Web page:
Moonstone vs. Rainbow Moonstone, are they the same?
Hello, my name is Susan and I’m a self proclaimed rock hound. The wee collections scattered around my studio are proof positive that I’m addicted to rocks of all kinds. AND, I design jewelry. Hello. Dead giveaway.
Remember those Hallmark calendars that had the lists of birthstones in the back? Yep, I always begged my mother for those calendars so that I could check out which stone matched the month. Back in the 70’s, you didn’t get 3 stone choices, it was one and done. My birthday was in June, and my birthstone was pearl. Which as a kid was suuuuuuper boring. And, pearl…not even a STONE! I always felt slighted. So, imagine my surprise when they (not sure who “they” actually are…the birthstone police? Hallmark execs? Kay Jewelers?) added alternate birthstones to the ever popular birthstone list. We then had traditional birthstones and MODERN birthstones. How clever. So, at some point my birthstone choices became pearl, alexandrite, and moonstone. A girl loves choices.
Well, now I can get behind that, because rainbow moonstone is pretty fantastic, right?? I mean all that flashy color in a typically translucent stone. Ooh, la la. Flashy like my moods. Then, of course, because I like to learn about the stones that I use, I discovered that moonstone, and rainbow moonstone may not be the same at all. In fact, depending on the resource, some people call rainbow moonstone — White Labradorite.
Does this mean, it’s not moonstone? But it’s called moonstone. This was very troubling. Everything I thought I knew was now in question. AND, most of all, can I even use this as my birthstone any longer?? Or am I a FRAUD!?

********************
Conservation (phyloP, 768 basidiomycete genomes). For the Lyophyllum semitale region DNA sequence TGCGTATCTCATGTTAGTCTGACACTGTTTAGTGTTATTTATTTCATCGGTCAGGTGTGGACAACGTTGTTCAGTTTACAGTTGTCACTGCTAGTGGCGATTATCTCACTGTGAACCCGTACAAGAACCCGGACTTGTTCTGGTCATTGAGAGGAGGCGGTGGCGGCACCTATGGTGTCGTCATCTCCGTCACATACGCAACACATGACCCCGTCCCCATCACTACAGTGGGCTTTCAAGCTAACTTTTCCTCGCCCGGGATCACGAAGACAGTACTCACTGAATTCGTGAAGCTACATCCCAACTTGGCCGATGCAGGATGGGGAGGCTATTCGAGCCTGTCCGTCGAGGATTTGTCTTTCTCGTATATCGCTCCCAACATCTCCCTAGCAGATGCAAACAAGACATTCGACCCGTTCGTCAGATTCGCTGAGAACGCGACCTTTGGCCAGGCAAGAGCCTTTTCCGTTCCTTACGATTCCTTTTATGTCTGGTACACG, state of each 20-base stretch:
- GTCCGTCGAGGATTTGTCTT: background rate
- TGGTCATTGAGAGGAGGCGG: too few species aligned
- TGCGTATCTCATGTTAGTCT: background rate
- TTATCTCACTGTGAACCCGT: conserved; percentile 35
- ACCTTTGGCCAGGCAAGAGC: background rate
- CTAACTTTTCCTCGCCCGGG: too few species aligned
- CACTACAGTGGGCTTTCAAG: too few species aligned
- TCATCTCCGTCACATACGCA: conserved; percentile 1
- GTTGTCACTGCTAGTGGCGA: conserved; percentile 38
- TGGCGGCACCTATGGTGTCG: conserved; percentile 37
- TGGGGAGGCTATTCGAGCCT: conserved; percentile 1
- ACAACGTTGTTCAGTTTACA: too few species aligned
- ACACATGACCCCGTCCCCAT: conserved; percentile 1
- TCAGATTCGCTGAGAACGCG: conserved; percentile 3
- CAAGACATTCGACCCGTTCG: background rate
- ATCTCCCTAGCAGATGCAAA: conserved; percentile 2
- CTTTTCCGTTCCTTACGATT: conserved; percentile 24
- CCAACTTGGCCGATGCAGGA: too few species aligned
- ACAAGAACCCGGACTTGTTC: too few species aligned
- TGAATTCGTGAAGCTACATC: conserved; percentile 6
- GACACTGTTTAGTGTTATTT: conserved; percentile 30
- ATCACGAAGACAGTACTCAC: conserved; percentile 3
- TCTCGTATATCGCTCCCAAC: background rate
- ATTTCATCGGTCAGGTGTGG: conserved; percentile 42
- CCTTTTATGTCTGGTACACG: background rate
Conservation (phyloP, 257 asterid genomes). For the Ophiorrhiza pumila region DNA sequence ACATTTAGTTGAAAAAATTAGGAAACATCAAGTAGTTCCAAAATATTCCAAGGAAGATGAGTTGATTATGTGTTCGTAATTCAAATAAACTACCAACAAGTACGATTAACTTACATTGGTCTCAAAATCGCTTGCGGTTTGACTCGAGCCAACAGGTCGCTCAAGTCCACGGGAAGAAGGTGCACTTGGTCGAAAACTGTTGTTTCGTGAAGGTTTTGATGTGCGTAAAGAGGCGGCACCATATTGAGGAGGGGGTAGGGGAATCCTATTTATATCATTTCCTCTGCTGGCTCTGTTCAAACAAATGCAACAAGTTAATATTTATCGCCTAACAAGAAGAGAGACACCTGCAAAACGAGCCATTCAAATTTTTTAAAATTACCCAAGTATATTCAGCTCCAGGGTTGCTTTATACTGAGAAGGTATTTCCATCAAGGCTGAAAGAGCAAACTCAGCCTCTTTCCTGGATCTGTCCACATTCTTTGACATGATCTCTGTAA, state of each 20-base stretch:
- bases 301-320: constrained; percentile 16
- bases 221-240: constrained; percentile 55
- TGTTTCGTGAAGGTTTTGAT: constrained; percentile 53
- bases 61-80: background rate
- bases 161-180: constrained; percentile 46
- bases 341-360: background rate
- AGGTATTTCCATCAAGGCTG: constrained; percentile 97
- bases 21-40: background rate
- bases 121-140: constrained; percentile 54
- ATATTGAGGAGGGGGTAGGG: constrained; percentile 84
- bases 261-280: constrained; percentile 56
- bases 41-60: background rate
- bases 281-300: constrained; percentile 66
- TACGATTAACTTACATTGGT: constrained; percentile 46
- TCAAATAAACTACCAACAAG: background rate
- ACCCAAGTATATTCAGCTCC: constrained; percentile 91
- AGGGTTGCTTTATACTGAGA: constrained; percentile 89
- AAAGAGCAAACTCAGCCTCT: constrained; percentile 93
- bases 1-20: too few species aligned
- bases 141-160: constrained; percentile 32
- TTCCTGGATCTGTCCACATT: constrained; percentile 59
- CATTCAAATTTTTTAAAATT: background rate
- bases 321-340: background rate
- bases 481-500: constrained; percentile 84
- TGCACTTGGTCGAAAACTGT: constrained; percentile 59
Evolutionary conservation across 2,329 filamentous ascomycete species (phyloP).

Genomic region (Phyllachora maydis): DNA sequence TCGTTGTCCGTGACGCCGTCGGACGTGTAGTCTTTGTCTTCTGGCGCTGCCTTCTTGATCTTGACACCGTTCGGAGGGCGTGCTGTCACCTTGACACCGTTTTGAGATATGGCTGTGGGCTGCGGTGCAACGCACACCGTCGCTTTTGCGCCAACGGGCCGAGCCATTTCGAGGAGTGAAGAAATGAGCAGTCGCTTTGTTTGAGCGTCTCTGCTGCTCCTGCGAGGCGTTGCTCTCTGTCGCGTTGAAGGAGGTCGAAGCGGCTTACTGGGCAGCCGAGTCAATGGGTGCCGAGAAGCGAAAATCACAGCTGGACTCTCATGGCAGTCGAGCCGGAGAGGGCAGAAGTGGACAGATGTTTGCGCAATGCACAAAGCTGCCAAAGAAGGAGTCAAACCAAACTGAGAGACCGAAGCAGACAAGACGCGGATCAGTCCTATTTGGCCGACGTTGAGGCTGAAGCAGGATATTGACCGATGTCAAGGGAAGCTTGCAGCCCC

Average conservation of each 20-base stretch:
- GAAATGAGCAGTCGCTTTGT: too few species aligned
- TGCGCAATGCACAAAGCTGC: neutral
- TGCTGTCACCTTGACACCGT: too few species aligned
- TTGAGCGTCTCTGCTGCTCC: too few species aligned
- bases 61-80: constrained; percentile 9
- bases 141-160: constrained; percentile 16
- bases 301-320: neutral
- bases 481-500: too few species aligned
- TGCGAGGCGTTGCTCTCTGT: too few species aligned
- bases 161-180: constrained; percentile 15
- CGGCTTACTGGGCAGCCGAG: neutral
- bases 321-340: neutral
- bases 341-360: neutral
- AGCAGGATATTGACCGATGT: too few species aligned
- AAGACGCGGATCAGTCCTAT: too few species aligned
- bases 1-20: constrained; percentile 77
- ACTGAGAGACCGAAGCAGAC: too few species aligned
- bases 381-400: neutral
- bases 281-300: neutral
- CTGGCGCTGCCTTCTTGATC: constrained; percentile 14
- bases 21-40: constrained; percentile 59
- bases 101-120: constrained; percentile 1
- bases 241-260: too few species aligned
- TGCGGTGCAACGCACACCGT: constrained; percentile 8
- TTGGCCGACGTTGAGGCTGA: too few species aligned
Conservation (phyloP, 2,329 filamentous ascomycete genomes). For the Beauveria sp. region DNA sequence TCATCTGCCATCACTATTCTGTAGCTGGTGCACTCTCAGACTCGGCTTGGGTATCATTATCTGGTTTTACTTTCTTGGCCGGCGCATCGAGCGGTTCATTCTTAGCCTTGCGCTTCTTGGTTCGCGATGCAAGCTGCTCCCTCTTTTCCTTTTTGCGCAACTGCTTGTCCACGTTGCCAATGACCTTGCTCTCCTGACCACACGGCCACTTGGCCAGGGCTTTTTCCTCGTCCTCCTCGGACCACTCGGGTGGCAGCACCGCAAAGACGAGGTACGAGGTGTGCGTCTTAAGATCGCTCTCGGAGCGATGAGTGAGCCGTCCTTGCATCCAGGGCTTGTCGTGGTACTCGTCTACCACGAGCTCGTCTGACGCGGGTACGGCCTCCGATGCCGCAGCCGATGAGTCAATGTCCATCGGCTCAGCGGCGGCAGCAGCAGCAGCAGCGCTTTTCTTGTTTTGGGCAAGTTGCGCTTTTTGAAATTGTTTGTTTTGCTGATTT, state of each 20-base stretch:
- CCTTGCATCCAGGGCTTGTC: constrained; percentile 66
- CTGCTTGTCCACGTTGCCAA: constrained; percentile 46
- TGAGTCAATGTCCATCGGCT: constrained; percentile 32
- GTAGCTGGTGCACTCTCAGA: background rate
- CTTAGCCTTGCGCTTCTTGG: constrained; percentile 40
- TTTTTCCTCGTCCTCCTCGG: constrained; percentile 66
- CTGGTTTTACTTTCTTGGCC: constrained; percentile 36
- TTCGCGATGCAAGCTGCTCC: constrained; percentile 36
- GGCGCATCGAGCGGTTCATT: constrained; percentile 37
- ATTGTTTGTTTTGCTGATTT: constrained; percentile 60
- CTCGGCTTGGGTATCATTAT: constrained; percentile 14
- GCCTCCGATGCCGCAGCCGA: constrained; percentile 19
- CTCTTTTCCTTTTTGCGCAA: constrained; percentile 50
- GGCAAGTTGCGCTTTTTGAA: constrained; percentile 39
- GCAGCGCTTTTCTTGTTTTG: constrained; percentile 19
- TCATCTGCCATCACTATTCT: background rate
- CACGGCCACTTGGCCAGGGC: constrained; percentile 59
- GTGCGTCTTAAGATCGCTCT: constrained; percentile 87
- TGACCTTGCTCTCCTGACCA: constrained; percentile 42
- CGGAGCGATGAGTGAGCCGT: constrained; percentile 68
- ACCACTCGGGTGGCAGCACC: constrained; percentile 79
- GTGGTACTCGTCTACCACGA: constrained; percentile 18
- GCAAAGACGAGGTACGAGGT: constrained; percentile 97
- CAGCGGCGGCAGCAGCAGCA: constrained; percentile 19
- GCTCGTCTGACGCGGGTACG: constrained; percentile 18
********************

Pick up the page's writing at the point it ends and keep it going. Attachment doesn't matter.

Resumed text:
Now, here we are. I’ve collected information from a few good resources and now present you with Moonstone 101. Hopefully by the end of this post you will understand the differences between these two stones. My goal is to give us June babies the knowledge we need to make knowledgable choices going forward.
According to the GIA (Gemological Institute of America) moonstone belongs to the feldspar group of minerals, orthoclase. The stone is known for its adularescence, which is a fancy term for an optical phenomenon that makes stones such as moonstone appear to be glowing from beneath their surface. Moonstone, often associated with love, passion and fertility, ranges in color from white to creamy yellow, peach and grey.
The big question; are these stones the same? The short answer is, NO. They are more like cousins. Rainbow moonstone is a type of plagioclase feldspar. The most widely known stone of that group being Labradorite. While rainbow moonstone is closely related to moonstone (remember that feldspar connection), they are technically NOT THE SAME. Rainbow moonstone is essentially translucent labradorite and often has black tourmaline inclusions. Here’s the best part. Although it is actually a variety of labradorite, people in the trade refer to it as rainbow moonstone despite the fact that it is NOT an orthoclase feldspar. Nothing like making the water all muddy for those of us that aren’t experts, right?
There you have it. Rainbow moonstone is not in fact moonstone. If you’ve made it this far in my little gemology lesson, be sure to let me know if you like this post by commenting below. Thanks!